Kappa Ophiuchi

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Kappa Ophiuchi
Diagram showing star positions and boundaries of the Ophiuchus constellation and its surroundings
Cercle rouge 100%.svg

Location of κ Ophiuchi (circled)
Observation data
Epoch J2000      Equinox J2000
Constellation Ophiuchus
Right ascension 16h 57m 40.09785s[1]
Declination +09° 22′ 30.1126″[1]
Apparent magnitude (V) 3.20[2]
Spectral type K2 III[3]
U−B color index +1.16[2]
B−V color index +1.16[2]
Radial velocity (Rv) –55.85 ± 0.10[4] km/s
Proper motion (μ) RA: –292.13[1] mas/yr
Dec.: –10.38[1] mas/yr
Parallax (π) 35.66 ± 0.20[1] mas
Distance 91.5 ± 0.5 ly
(28.0 ± 0.2 pc)
Absolute magnitude (MV) +0.964
Mass 1.19 ± 0.14[5] M
Radius 11[4] R
Luminosity 46[4] L
Surface gravity (log g) 2.5[4] cgs
Temperature 4,529[4] K
Metallicity [Fe/H] –0.03[4] dex
Rotational velocity (v sin i) 4.7[4] km/s
Other designations
27 Ophiuchi, BD+09 3298, HD 153210, HR 6299, HIP 83000, SAO 121962.[6]
Database references

Kappa Ophiuchi (κ Oph, κ Ophiuchi) is a star in the equatorial constellation Ophiuchus. It is a suspected variable star with an average apparent visual magnitude of 3.20,[2] making it visible to the naked eye and one of the brighter members of this constellation. Based upon parallax measurements made during the Hipparcos mission, it is situated at a distance of around 91.5 light-years (28.1 parsecs) from Earth.[1] The overall brightness of the star is diminished by 0.11 magnitudes due to extinction from intervening matter along the line of sight.[7]

The spectrum of this star matches a stellar classification of A2 III,[3] with the luminosity class of 'III' indicating this is a giant star that has exhausted the hydrogen at its core and evolved away from the main sequence of stars like the Sun. Since 1943, the spectrum of this star has served as one of the stable anchor points by which other stars are classified.[8] It is 19% more massive than the Sun, but the outer envelope has expanded to around 11 times the Sun's radius.[4] With its enlarged size, it is radiating 46 times the luminosity of the Sun[4] from its outer atmosphere at an effective temperature of 4,529 K.[4] This is cooler than the Sun's surface and gives Kappa Ophiuchi the orange-hued glow of a K-type star.[9]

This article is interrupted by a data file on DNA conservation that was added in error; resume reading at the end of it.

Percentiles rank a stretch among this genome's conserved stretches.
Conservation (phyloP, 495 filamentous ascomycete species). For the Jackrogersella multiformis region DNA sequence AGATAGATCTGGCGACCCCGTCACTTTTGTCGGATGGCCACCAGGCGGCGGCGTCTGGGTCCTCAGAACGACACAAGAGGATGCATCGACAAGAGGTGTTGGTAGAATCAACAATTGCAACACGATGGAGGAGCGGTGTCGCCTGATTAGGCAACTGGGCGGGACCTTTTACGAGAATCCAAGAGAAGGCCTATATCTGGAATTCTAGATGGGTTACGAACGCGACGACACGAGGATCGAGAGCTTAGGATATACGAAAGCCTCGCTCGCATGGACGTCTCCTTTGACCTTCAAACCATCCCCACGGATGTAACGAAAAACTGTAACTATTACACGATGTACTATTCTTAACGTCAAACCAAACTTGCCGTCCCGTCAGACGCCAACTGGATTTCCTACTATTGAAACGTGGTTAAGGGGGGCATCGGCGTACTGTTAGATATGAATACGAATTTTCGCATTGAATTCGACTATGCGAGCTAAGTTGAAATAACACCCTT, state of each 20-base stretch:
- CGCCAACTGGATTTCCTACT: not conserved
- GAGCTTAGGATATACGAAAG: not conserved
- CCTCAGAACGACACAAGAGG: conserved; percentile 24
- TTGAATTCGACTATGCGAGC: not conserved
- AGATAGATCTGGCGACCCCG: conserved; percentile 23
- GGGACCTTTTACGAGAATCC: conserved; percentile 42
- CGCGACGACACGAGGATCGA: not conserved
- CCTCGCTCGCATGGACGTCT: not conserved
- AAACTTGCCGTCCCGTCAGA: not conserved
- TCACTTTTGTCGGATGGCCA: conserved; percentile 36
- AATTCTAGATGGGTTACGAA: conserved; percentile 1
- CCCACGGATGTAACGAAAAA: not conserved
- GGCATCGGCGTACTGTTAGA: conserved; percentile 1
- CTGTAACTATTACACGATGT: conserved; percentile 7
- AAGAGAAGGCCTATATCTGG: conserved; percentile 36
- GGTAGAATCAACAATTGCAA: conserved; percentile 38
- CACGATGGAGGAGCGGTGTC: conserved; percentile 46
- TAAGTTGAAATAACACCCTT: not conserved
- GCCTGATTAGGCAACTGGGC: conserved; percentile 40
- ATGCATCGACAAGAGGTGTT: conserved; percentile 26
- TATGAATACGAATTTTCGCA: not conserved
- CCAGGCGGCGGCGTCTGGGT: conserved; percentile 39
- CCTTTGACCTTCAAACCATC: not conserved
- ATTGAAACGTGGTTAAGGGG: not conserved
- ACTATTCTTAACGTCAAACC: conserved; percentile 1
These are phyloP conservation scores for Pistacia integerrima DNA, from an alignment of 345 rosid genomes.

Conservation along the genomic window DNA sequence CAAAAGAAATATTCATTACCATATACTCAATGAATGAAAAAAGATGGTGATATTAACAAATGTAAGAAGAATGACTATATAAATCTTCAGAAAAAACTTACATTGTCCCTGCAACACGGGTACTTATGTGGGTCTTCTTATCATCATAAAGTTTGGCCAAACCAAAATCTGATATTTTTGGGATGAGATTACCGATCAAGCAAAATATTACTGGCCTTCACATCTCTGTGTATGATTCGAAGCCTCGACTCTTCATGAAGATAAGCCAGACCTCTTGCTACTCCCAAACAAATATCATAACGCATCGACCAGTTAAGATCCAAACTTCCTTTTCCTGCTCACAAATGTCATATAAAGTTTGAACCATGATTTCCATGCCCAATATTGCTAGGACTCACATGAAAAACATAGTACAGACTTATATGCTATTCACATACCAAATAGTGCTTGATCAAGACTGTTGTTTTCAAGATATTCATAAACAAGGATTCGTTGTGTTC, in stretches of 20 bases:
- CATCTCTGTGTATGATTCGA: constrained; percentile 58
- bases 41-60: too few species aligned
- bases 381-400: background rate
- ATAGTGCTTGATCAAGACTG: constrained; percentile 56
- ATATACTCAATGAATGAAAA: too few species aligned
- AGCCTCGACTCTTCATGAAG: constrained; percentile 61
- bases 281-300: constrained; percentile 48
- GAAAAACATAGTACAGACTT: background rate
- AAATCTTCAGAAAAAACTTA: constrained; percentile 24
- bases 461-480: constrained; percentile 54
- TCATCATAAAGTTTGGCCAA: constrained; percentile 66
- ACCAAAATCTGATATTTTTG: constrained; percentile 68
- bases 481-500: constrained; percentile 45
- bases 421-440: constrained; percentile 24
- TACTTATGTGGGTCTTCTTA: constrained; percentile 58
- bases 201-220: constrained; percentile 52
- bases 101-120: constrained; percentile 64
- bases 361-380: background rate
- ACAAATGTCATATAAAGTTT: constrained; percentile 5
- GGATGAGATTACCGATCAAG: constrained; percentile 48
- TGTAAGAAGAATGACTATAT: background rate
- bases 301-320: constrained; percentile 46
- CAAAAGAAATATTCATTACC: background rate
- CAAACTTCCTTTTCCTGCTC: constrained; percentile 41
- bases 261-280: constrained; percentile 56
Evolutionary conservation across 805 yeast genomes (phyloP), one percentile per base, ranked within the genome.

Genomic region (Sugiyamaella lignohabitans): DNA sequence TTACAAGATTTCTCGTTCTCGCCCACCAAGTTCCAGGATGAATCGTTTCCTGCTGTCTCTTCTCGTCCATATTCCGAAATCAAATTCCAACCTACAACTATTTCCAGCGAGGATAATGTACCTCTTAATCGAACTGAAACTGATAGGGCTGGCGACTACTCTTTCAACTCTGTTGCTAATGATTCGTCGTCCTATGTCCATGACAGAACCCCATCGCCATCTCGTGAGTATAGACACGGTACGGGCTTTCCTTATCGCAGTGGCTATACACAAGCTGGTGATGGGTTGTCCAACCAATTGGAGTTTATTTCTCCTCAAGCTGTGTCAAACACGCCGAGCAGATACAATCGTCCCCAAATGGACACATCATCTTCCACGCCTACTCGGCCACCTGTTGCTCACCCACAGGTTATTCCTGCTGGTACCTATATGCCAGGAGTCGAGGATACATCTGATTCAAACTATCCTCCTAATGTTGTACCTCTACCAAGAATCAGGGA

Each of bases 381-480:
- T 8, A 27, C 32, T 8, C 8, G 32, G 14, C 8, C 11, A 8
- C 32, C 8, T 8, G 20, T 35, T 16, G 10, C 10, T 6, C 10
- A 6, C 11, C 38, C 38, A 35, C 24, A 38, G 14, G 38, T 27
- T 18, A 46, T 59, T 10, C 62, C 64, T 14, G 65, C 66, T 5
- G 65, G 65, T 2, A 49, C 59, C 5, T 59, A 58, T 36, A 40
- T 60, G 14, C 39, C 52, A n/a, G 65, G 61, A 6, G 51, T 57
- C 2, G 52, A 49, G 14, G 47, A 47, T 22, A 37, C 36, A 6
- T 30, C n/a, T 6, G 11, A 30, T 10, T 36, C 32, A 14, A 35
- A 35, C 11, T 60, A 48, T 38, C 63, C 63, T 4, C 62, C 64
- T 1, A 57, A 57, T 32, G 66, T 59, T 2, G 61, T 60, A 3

Although designated as a variable star,[6] observations with the Hipparcos satellite showed a variation of no more than 0.02 in magnitude. In designating this as a suspected variable star, it is possible that Kappa Ophiuchi was mistaken for Chi Ophiuchi, which is a variable star.[10] Kappa Ophiuchi belongs to an evolutionary branch known as the red clump, making it a clump giant.[11] The surface abundance of elements other than hydrogen and helium, what astronomers term the star's metallicity, is similar to the abundances of those elements in the Sun.[4]


  1. ^ a b c d e f van Leeuwen, Floor (November 2007), "Validation of the new Hipparcos reduction", Astronomy and Astrophysics, 474 (2): 653–664, arXiv:0708.1752v1Freely accessible, Bibcode:2007A&A...474..653V, doi:10.1051/0004-6361:20078357  Note: see VizieR catalogue I/311.
  2. ^ a b c d Jennens, P. A.; Helfer, H. L. (September 1975), "A new photometric metal abundance and luminosity calibration for field G and K giants.", Monthly Notices of the Royal Astronomical Society, 172: 667–679, Bibcode:1975MNRAS.172..667J, doi:10.1093/mnras/172.3.667 
  3. ^ a b Morgan, W. W.; Keenan, P. C. (1973), "Spectral Classification", Annual Review of Astronomy and Astrophysics, 11: 29–50, Bibcode:1973ARA&A..11...29M, doi:10.1146/annurev.aa.11.090173.000333 
  4. ^ a b c d e f g h i j k Massarotti, Alessandro; et al. (January 2008), "Rotational and Radial Velocities for a Sample of 761 HIPPARCOS Giants and the Role of Binarity", The Astronomical Journal, 135 (1): 209–231, Bibcode:2008AJ....135..209M, doi:10.1088/0004-6256/135/1/209 
  5. ^ Stello, D.; et al. (2008), "Oscillating K giants with the WIRE Satellite: Determination of their asteroseismic masses", The Astrophysical Journal Letters, 674 (1): L53–L56, arXiv:0801.2155Freely accessible, Bibcode:2008ApJ...674L..53S, doi:10.1086/528936 
  6. ^ a b "kap Oph -- Variable Star", SIMBAD Astronomical Object Database, Centre de Données astronomiques de Strasbourg, retrieved 2012-02-03 
  7. ^ Famaey, B.; et al. (January 2005), "Local kinematics of K and M giants from CORAVEL/Hipparcos/Tycho-2 data. Revisiting the concept of superclusters", Astronomy and Astrophysics, 430: 165–186, arXiv:astro-ph/0409579Freely accessible, Bibcode:2005A&A...430..165F, doi:10.1051/0004-6361:20041272 
  8. ^ Garrison, R. F. (December 1993), "Anchor Points for the MK System of Spectral Classification", Bulletin of the American Astronomical Society, 25: 1319, Bibcode:1993AAS...183.1710G, retrieved 2012-02-04 
  9. ^ "The Colour of Stars", Australia Telescope, Outreach and Education, Commonwealth Scientific and Industrial Research Organisation, December 21, 2004, archived from the original on March 10, 2012, retrieved 2012-01-16 
  10. ^ Kaler, James B., "Kappa Ophiuchi", Stars, University of Illinois, retrieved 2012-03-12 
  11. ^ Adelman, Saul J. (2001), "On the Photometric Variability of Red Clump Giants", Baltic Astronomy, 10: 593–597, Bibcode:2001BaltA..10..593A